Solution

1. F
2. T
3. F
4. T

2. Give specific, precise examples of the following groups $$G$$ with subgroups $$H\text{:}$$

1. A group $$G$$ with a proper subgroup $$H$$ of $$G$$ such that $$|H|=|G|\text{.}$$

2. A group $$G$$ of order 12 containing a subgroup $$H$$ with $$|H|=3\text{.}$$

3. A nonabelian group $$G$$ containing a nontrivial abelian subgroup $$H\text{.}$$

4. A finite subgroup $$H$$ of an infinite group $$G\text{.}$$

Solution

1. $$G=\mathbb{Z}$$, $$H=2\mathbb{Z}$$

2. $$G=\mathbb{Z}_{12}$$, $$H=\{0,4,8\}$$

3. $$G=GL(2,\mathbb{R})$$, $$H=\{±I_2\}$$

4. $$G=\mathbb{R}^∗$$, $$H=\{±1\}$$.

3. Let $$n\in \mathbb{Z}^+\text{.}$$

1. Prove that $$n\mathbb{Z} \leq \mathbb{Z}\text{.}$$

2. Prove that the set $$H=\{A\in \mathbb{M}_n(\mathbb{R})\,:\,\det A=\pm 1\}$$ is a subgroup of $$GL(n,\mathbb{R})\text{.}$$

(Note: Your proofs do not need to be long to be correct!)

Solution

1. We know that $$n\mathbb{Z}⊆\mathbb{Z}$$ and that $$n\mathbb{Z}$$ is a group under addition, the group operation in $$\mathbb{Z}$$. Therefore, $$n\mathbb{Z}≤\mathbb{Z}$$.

2. Clearly, $$H$$ is a nonempty subset of $$GL(n,\mathbb{R})$$ (for instance, $$I_n∈H$$). Next, let $$A,B∈H$$. Then

$$\text{det }(AB^{−1})=(\text{det }A)(\text{det }(B^{−1}))=(±1)(1±1)=±1$$,

so $$AB^{−1}∈H$$. Thus, $$H≤GL(n,\mathbb{R})$$ by the Two-Step Subgroup Test.

4. Let $$n\in \mathbb{Z}^+\text{.}$$ For each group $$G$$ and subset $$H\text{,}$$ decide whether or not $$H$$ is a subgroup of $$G\text{.}$$ In the cases in which $$H$$ is not a subgroup of $$G\text{,}$$ provide a proof. (Note. Your proofs do not need to be long to be correct!)

1. $$G=\mathbb{R}\text{,}$$ $$H=\mathbb{Z}$$

2. $$G=\mathbb{Z}_{15}\text{,}$$ $$H=\{0,5,10\}$$

3. $$G=\mathbb{Z}_{15}\text{,}$$ $$H=\{0,4,8,12\}$$

4. $$G=\mathbb{C}\text{,}$$ $$H=\mathbb{R}^*$$

5. $$G=\mathbb{C}^*\text{,}$$ $$H=\{1,i,-1,-i\}$$

6. $$G=\mathbb{M}_n(\mathbb{R})\text{,}$$ $$H=GL(n,\mathbb{R})$$

7. $$G=GL(n,\mathbb{R})\text{,}$$ $$H=\{A\in \mathbb{M}_n(\mathbb{R})\,:\,\det A = -1\}$$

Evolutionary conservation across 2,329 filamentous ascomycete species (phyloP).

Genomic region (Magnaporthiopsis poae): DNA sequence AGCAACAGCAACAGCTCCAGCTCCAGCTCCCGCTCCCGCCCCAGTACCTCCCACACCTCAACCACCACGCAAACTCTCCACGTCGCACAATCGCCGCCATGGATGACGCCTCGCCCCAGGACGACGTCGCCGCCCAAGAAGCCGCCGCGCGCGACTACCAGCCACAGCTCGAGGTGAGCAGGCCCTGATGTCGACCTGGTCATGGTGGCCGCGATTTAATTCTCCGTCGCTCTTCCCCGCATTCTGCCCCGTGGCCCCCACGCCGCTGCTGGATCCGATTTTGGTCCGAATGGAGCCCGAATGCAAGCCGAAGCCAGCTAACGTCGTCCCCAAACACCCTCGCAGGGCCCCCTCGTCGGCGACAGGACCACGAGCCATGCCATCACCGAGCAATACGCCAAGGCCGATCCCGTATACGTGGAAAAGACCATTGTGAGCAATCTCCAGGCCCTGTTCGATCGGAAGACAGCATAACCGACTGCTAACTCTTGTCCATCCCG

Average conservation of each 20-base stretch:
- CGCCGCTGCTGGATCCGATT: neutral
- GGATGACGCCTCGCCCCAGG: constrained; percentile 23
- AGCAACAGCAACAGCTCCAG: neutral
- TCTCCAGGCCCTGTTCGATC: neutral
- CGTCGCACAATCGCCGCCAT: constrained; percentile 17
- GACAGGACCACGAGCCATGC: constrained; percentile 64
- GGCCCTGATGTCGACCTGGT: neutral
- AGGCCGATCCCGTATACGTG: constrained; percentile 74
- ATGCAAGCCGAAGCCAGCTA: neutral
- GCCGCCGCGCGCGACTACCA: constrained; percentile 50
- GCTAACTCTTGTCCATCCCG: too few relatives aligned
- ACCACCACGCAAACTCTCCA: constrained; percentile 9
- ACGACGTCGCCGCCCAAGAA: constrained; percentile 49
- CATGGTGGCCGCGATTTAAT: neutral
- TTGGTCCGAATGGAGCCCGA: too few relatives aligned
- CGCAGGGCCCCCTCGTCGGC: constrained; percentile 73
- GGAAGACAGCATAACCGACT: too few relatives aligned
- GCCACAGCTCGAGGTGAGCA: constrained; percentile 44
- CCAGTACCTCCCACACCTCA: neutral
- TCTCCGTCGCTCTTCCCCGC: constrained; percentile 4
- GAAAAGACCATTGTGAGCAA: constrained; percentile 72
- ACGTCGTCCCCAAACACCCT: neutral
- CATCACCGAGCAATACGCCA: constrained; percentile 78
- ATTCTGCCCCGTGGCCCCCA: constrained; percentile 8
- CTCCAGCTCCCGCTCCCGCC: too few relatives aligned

Solution

1. $$H≤G$$.

2. $$H≤G$$.

3. $$H$$ is a subset of $$G$$ but isn't closed under $$+_{15}$$: for instance $$12+_{15}4=1∉H$$. So $$H \nleq G$$.

4. $$H$$ is a subset of $$G$$, but the identity element, $$0$$, of $$G$$ isn't in $$H$$, so $$H \nleq G$$.

5. $$H≤G$$.

6. $$H$$ is a subset of $$G$$, but the identity element, $$0$$, of $$G$$ isn't in $$H$$, so $$H \nleq G$$.

7. $$H$$ is a subset of $$G$$, but the identity element, $$I_n$$, of $$G$$ isn't in $$H$$, since $$\text{det }I_n=1$$. Thus, $$H \nleq G$$.

5. Let $$G$$ and $$G'$$ be groups, let $$\phi$$ be a homomorphism from $$G$$ to $$G'\text{,}$$ and let $$H$$ be a subgroup of $$G\text{.}$$ Prove that $$\phi(H)$$ is a subgroup of $$G'\text{.}$$

Solution

Let $$x,y∈ϕ(H)$$. Then $$x=ϕ(a)$$ and $$y=ϕ(b)$$ for some $$a,b∈H$$. So $$xy=ϕ(a)ϕ(b)=ϕ(ab)$$ (since $$ϕ$$ is a homomorphism). Since $$H≤G$$, $$ab∈H$$. Thus, $$xy∈ϕ(H)$$. Next, $$e_G∈H$$, so $$e_G′=ϕ(e_G)∈ϕ(H)$$. Finally, since $$H≤G$$ and $$a∈H$$, $$a^{−1}∈H$$; so $$x^{−1}=ϕ(a)^{−1}=ϕ(a^{−1})∈ϕ(H)$$. Thus, $$ϕ(H)≤G′$$.

6. Let $$G$$ be an abelian group, and let $$U=\{g\in G\,:\, g^{-1}=g\}.$$ Prove that $$U$$ is a subgroup of $$G\text{.}$$

Solution

Clearly, $$U⊆G$$ and $$e∈U$$. Next, let $$u,v∈U$$. Then

$$(uv)^2=(uv)(uv)=u^2v^2=uv$$,

so $$uv∈U$$. Finally, since $$u∈U$$, we have $$u^{−1}=u$$, so $$(u^{−1})^2=u^2=e$$; thus, $$u^{−1}∈U$$.

Exercise 5.3